industry?

Mr DAVEY: Coal seam gas threatens everything. That is the easiest way to put it. Agriculture is turning a corner in Gloucester. Everybody knows about the Gloucester Project, which has just been awarded over $250,000 by the State Government to do more research work and to grow alternative land uses for growing food. It is very strong on the food security agenda.

What price do you put on the health of a vegetable that has travelled only a couple of kilometres versus one that has come all the way from the United States or India or Israel? What price do you put on that from a health point of view?

I cannot stress enough that locally grown food is going to be the way of the future. Gloucester is trying to head that way and we have the funding to do so. So anything that is detrimental to that path is just going to fly in the face of food security in the future.

The Hon. SCOT MacDONALD: I take you to the land offsets for coal seam mining. I am not aware of any proposal ever by any coal seam gas mining company to approach this looking for land offsets. I can be corrected, but the main reason is the footprint is quite small. Yes, it is a bit larger than when they first do their test drilling, but then it comes back to, as somebody said previously, roughly the size of a shipping container.

So, unless you can tell us otherwise, I do not believe there has ever been a request to go down that pathway of an offset. Are you aware of that?

Mr DAVEY: Not in particular. Mining companies and the gas mining companies have very deep pockets and when the fire is started by a group such as the one behind me, they will start offering money and they will buy out people who are against them. They will buy out farmers and they will buy out greenies. We are surrounded by stunning landscape and what we do not want is somebody to say: We will protect that mountain top because we are going to obliterate the valley. We do not want that to happen.

CHAIR: Can you give the Committee a bit of an idea about what is the forward plan for tourism in Gloucester and Barrington? What do you want to do?

Mr DAVEY: We have just completed a strategic plan for tourism in Gloucester and fortunately there are the three things I mentioned at the beginning of my presentation: Tourism that is adventure-related; tourism that is wellness and wellbeing related; and agritourism, that is, farm stays, farm experiences and farm gate trails.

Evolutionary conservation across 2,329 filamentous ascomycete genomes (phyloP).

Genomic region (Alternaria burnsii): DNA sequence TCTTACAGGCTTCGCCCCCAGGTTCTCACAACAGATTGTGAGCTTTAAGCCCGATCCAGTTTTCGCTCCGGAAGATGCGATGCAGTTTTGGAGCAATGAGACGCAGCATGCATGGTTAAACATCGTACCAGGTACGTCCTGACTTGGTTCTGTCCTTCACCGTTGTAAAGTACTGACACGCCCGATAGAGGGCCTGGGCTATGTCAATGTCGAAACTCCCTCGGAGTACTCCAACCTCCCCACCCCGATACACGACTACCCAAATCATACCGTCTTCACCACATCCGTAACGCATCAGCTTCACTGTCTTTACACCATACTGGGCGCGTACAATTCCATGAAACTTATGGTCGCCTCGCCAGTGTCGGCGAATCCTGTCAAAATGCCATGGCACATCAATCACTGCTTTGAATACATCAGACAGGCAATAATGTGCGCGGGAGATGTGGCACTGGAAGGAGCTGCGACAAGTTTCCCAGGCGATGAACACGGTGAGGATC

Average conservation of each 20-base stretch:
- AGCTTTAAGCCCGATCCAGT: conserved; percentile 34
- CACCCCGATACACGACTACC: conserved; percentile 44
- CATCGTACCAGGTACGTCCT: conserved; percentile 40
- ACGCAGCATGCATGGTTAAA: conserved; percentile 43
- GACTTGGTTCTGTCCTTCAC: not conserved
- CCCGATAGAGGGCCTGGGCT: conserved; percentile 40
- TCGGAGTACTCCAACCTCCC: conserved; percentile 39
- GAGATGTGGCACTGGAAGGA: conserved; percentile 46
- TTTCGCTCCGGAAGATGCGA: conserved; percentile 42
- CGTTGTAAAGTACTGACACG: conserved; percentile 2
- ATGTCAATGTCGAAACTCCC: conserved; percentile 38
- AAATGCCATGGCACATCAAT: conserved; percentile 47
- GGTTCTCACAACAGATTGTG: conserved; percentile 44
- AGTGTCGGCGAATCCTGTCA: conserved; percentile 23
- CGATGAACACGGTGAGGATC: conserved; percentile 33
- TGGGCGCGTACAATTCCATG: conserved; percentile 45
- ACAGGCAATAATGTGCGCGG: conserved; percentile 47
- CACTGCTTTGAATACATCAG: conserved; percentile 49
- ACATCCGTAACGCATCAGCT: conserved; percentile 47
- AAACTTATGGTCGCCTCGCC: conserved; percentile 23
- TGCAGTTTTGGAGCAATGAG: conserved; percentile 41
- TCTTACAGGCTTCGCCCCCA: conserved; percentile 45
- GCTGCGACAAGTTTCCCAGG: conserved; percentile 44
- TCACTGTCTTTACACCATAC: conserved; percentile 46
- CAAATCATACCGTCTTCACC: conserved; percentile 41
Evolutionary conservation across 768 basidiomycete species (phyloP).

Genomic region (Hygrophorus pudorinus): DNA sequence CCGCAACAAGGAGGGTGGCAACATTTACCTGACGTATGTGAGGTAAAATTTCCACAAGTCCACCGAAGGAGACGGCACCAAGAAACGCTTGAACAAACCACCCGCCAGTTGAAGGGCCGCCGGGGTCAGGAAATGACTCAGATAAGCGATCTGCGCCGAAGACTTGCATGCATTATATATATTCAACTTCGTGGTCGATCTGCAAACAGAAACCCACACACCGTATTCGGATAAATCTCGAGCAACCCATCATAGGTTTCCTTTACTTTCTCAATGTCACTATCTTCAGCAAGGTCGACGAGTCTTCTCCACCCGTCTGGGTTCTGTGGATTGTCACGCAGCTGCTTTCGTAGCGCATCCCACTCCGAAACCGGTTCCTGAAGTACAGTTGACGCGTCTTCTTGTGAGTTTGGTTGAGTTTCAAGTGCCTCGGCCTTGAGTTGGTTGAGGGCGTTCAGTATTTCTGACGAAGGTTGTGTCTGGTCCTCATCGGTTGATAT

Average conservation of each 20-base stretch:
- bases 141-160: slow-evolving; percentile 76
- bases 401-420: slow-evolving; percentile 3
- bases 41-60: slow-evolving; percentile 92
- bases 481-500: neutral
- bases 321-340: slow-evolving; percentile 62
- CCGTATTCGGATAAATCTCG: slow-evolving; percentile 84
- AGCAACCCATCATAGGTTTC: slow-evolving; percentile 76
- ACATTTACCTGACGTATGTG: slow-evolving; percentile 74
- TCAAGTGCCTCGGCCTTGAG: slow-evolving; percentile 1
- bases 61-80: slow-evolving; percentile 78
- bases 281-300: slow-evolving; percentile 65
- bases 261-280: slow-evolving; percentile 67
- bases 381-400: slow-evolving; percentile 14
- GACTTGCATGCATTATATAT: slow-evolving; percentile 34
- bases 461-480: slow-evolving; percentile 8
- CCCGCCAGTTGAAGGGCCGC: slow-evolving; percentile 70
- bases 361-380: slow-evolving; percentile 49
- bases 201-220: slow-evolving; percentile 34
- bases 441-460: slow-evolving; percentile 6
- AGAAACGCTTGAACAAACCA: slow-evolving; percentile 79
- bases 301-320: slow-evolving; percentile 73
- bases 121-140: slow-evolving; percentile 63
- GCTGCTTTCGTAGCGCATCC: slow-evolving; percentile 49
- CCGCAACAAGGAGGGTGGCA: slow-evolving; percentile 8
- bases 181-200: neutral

It is all about food and it is about beauty.

CHAIR: Hunting and fishing too?

Mr DAVEY: Great fishing. You are more than welcome to come to Barrington Tops and the area for fishing at any time.

CHAIR: In your forward plans, what sort of growth do you expect from your current $28 million?

Mr DAVEY: The last time it was measured was 2007, so I believe $20 million, but it is way beyond that now and there has been exponential growth in adventure tourism over that time in Gloucester. Blue sky, I cannot put a figure on it. I know it is beyond $28 million but I thought we were talking about the published numbers. So clearly, the drive would be the $35 to $40 million. As I said, $140 million for the Manning Valley and $140 million for the Great Lakes—why can't we do that?

CHAIR: Does your group have any promotional material you can leave with the Committee or have you already done so?

Mr DAVEY: I have a "Wellbeing in Gloucester" brochure. It is a brand new brochure that has just been released. Brad Bowden from Tobruk is sitting over here because he is the massage therapist in town. He is part of this new group of wellbeing practitioners in town we are trying to promote. We are already on the ground running trying to promote our town in twenty-first century tourism.

CHAIR: Can you table that and a copy of the letter?

Mr DAVEY: Yes. I have a copy of that, and do you want a copy of the advertisement?

CHAIR: That will probably help. We can copy the advertisement and return that to you if you wish.

Leave granted.
Documents tabled.

(The witness withdrew.).